to Witness the swearing in ceremo-
ny of the 112th congress. The $375
fee includes motorcoach transporta-
tion, lodging, site seeing, a capital
tour, luncheon and dinner. The
dates are Jan. 3 6, 2011. For more
info, call Mary Adams at 765-3600.
of Spoken Word
Come out and enjoy an evening of
Spoken Word at the Ritz Theater on
Thursday, January 6, 2011. The
free event will start at 7 p.m.
Spoken word night is held on the
first Thursday of every month
where poets, writers, vocalists and
musicians gather to present and
hear powerful lyrical voices in a
casual open-mic setting. Call 632-
5555 for info.
PRIDE Book Club
The next meeting of the PRIDE
Book Club, north Florida's oldest
and largest book club for people of
color, will meet on Saturday,
January 8, 2011 at 4 p.m. The
book for discussion will be Open
Wide the Freedom Gates: A
Memoir by Dorothy Height and
hosted by Jennifer King. For direc-
tions or more info, call 703-8264.
The annual MLK day Parade will
take place on Monday, January
17th, 2011. To register or more
information, visit mlkfdn.com or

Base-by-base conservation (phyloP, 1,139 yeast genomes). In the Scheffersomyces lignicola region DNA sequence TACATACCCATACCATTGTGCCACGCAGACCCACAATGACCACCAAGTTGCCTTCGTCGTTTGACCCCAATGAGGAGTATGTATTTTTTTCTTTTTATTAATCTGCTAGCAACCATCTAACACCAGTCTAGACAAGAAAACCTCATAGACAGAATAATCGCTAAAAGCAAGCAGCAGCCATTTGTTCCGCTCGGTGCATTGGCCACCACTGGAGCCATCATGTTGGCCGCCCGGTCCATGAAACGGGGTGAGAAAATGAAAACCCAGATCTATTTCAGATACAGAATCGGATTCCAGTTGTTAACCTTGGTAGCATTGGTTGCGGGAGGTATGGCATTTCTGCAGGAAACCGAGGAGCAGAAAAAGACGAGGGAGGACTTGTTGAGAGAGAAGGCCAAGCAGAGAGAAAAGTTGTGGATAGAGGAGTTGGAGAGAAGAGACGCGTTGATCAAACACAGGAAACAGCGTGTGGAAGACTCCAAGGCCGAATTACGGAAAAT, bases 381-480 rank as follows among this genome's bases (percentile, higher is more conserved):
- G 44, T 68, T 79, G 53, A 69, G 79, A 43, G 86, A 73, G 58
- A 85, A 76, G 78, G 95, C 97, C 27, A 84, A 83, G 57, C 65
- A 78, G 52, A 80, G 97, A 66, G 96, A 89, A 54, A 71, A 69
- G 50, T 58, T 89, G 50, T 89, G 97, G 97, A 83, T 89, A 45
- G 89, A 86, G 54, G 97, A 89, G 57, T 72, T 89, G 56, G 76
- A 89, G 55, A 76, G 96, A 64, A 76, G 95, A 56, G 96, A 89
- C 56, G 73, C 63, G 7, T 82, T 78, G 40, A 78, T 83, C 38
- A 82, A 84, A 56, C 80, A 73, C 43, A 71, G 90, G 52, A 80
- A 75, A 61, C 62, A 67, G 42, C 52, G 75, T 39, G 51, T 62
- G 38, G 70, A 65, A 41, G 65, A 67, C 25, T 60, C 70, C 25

call 807-8358. The parade travels
through downtown Jacksonville
starting at 9 a.m.
Lift Ev'ry Voice and
Sing MLK Concert
The Jacksonville Children's
Chorus will present the Second
Annual Martin Luther King, Jr. Day
"Lift Ev'ry Voice and Sing"
Concert, Monday, January 17,
2010 at 6:30 p.m. in the Times-
Union Center for the Performing
Arts. Channel 12 anchor Joy Purdy
and author Rodney Hurst will serve
as Masters of Ceremonies. Featured
performers include choruses from
local schools and churches. Call
353-1636 for more information.
Drum Line Live
Come experience a professional
drum line live at the Times Union
Center for Performing Arts. The
one time performance will be held
on Saturday, January 22nd. Call
632-3015 for tickets or more infor-
Open dialogue on
Jax race relations
E3 Business group will present
"Real Talk Real Change Are you
living color?" The open forum is
meant to be a dialogue on the cur-
rent state of racism and prejudice in
NE Florida. Expert panelists will
discuss workplace prejudice,
racism, class and "pimping your
pedigree". It will be held Thursday,
January 27th from 6 8:30 p.m. at
the Main Library The forum is free
and open to the public. For more
info call 888-525-2299 x117.
Gilbert Jr/Sr. Reunion
The 13th Annual Alumni Reunion
to be held January 28 & 29 at the
Hyatt River walk Hotel. Festivities
include a welcome reception and
banquet on Saturday, starting at 6
p.m. The Class of 1961 will be hon-
ored. Tickets are on sale now, No
tickets sold at the door. For more
information contact class leaders or
Linda Jackson-Bell at 713-0973.
Zora Neale Hurston
Festival Bus Trip
On January 29, 2011, the Clara
White Mission will sponsor a bus
trip to the Zora Neale Hurston
Festival in Orlando, FL. The bus
will leave the Clara White Mission
at 8:30 a.m. and depart Orlando at
7:30 p.m. Bus cost includes trans-